Friday morning after some more time of serving another church in our community this group headed back home to share the stories of the ways in which God worked to provide and to guide this group of thirteen who went only knowing and believing that God would send them exactly when and where he wanted.

And you know what, that is exactly what God did.

There is so much more that could (and probably should) be told about this story. But what is important for me to share are some of the things that I have learned about God and his work in the world as a result of God making space for us to serve his Kingdom with these brothers and sisters.

These friends have caused me to think more clearly about some texts in Scripture. I "understand" them, they were living them out.


(1) God is serious about his people working together across lines of tradition in order to accomplish things that give glory to God and invite others into the Kingdom.

   38 “Teacher,” said John, “we saw someone driving out demons in your name and we told him to stop, because he was not one of us.”

   39 “Do not stop him,” Jesus said. “For no one who does a miracle in my name can in the next moment say anything bad about me, 40 for whoever is not against us is for us. 41 Truly I tell you, anyone who gives you a cup of water in my name because you belong to the Messiah will certainly not lose their reward. (Mark 9:38-41, NIV)

(2) When people understand that they are sent by God to express his love and concern for the world they will find places that were already prepared for them to serve.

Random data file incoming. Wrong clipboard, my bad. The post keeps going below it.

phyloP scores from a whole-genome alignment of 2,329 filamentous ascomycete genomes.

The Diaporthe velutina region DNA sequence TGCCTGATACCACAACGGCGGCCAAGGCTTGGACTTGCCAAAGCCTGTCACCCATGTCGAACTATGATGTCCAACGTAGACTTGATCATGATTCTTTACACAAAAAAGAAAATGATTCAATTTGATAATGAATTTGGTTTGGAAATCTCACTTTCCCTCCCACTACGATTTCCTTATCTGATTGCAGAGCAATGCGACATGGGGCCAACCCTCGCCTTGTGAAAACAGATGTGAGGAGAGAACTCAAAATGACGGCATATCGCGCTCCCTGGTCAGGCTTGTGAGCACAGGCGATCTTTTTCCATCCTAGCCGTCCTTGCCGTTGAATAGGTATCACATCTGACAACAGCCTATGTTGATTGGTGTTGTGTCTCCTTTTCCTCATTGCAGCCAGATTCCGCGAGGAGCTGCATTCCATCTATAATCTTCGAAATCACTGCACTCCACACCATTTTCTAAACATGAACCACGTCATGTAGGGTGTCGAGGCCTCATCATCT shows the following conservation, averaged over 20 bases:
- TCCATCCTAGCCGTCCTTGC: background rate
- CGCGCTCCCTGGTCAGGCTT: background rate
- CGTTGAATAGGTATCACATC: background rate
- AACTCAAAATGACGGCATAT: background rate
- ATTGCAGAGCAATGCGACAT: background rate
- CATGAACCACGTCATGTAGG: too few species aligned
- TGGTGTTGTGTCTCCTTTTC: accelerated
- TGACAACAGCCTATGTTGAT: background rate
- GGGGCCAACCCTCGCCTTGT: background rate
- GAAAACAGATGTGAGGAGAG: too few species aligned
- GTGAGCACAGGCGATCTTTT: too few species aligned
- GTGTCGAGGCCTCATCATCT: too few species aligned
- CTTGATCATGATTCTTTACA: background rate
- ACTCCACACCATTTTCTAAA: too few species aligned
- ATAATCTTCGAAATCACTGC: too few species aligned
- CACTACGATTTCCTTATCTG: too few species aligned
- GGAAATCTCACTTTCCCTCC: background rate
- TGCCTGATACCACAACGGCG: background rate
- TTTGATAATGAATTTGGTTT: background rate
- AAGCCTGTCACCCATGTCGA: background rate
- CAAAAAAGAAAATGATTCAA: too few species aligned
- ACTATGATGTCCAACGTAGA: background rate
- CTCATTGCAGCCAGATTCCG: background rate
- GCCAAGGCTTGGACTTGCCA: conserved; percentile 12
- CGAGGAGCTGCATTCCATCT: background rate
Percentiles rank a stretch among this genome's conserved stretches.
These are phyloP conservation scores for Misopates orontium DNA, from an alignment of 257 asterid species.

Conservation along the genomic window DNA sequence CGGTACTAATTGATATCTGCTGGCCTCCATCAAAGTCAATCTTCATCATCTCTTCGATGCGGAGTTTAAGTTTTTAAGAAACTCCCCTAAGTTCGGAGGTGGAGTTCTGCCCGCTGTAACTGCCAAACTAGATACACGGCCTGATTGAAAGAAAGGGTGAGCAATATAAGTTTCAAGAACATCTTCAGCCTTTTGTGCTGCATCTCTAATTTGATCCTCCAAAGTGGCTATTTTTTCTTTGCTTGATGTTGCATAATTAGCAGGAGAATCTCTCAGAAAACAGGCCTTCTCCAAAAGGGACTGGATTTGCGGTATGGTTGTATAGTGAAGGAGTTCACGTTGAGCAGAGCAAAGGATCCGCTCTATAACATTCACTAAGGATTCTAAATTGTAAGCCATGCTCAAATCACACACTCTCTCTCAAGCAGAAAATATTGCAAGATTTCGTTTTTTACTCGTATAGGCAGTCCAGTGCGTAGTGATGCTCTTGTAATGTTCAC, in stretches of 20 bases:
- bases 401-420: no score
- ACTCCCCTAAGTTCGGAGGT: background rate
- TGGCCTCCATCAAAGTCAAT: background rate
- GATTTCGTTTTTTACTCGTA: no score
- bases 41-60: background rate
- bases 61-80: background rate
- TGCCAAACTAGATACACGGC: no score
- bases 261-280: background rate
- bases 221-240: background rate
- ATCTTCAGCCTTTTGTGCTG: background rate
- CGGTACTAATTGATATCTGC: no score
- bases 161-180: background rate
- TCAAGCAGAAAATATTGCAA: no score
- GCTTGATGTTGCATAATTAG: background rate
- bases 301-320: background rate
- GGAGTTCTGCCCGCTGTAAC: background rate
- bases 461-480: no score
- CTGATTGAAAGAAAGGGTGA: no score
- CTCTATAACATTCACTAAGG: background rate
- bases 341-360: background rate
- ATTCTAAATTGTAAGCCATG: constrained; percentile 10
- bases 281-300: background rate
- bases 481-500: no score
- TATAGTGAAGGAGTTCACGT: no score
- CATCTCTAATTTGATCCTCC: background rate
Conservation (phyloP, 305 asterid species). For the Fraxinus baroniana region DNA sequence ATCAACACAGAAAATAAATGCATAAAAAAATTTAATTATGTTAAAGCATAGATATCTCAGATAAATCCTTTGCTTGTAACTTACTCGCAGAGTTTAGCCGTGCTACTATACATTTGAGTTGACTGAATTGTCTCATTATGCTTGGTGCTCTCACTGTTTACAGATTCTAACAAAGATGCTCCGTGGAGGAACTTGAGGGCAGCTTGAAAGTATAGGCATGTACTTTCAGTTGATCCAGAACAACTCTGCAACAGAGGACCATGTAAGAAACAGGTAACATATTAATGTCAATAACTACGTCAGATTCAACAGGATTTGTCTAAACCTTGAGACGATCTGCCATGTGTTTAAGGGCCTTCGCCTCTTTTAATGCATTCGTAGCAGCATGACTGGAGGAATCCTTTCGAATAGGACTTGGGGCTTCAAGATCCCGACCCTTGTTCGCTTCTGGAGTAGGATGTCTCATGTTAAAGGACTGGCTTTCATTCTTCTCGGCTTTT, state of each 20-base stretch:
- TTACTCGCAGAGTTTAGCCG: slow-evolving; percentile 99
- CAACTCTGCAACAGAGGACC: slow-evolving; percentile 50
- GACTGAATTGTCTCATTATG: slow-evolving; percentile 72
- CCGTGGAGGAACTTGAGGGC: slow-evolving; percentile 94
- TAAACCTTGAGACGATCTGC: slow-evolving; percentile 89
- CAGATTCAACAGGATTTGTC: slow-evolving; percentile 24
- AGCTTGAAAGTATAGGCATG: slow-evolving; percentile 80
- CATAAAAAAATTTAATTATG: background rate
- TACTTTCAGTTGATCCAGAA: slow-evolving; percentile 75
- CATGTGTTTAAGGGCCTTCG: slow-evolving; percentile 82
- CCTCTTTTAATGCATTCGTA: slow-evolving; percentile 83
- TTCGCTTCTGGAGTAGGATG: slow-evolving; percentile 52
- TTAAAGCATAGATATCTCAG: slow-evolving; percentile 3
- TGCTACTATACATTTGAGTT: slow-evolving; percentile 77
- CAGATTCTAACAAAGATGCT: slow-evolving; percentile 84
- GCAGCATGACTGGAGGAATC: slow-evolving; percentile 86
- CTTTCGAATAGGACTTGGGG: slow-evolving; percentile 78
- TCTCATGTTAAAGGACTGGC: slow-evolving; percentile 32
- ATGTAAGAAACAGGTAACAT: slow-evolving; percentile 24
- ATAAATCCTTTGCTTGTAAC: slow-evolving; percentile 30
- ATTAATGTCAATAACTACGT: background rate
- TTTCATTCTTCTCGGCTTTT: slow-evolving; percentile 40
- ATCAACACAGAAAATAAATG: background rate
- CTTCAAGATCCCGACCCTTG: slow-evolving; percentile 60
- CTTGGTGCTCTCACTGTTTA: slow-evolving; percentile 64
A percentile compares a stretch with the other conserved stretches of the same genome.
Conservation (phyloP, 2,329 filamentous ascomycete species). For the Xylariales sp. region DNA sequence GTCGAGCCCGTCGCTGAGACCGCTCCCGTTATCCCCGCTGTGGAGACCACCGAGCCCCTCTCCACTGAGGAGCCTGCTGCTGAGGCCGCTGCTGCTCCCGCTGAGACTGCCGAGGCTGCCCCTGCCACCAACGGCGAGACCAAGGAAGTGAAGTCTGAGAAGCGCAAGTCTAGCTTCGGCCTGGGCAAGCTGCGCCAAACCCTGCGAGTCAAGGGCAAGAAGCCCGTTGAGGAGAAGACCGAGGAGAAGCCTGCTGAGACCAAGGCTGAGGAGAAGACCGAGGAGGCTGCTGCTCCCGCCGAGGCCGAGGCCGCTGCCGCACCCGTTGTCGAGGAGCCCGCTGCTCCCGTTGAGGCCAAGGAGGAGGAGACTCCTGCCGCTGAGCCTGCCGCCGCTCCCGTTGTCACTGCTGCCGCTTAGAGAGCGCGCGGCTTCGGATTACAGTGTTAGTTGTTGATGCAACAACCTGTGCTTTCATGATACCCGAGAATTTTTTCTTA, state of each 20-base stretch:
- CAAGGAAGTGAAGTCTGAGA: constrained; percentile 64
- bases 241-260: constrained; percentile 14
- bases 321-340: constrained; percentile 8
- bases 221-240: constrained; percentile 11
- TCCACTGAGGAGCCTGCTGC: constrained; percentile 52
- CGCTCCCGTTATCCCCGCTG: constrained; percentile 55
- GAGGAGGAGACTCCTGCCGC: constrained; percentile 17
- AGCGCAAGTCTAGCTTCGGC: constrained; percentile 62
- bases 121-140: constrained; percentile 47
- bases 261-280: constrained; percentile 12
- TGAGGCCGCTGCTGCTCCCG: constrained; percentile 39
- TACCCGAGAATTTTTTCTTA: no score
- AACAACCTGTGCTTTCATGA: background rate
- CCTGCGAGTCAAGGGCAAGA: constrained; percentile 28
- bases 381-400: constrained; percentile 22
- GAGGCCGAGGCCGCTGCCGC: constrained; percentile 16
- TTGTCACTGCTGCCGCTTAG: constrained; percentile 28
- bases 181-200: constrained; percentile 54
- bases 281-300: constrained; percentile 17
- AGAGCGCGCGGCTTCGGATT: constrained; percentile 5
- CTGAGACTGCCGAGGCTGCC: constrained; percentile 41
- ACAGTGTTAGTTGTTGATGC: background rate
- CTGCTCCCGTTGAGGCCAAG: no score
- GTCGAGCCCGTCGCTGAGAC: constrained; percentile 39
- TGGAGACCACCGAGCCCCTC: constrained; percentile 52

1 After this the Lord appointed seventy-two others and sent them two by two ahead of him to every town and place where he was about to go. 2 He told them, “The harvest is plentiful, but the workers are few. Ask the Lord of the harvest, therefore, to send out workers into his harvest field. 3 Go! I am sending you out like lambs among wolves. 4 Do not take a purse or bag or sandals; and do not greet anyone on the road.

   5 “When you enter a house, first say, ‘Peace to this house.’ 6 If someone who promotes peace is there, your peace will rest on them; if not, it will return to you. 7 Stay there, eating and drinking whatever they give you, for the worker deserves his wages. Do not move around from house to house.

   8 “When you enter a town and are welcomed, eat what is offered to you. 9 Heal the sick who are there and tell them, ‘The kingdom of God has come near to you.’ 10 But when you enter a town and are not welcomed, go into its streets and say, 11 ‘Even the dust of your town we wipe from our feet as a warning to you. Yet be sure of this: The kingdom of God has come near.’ 12 I tell you, it will be more bearable on that day for Sodom than for that town.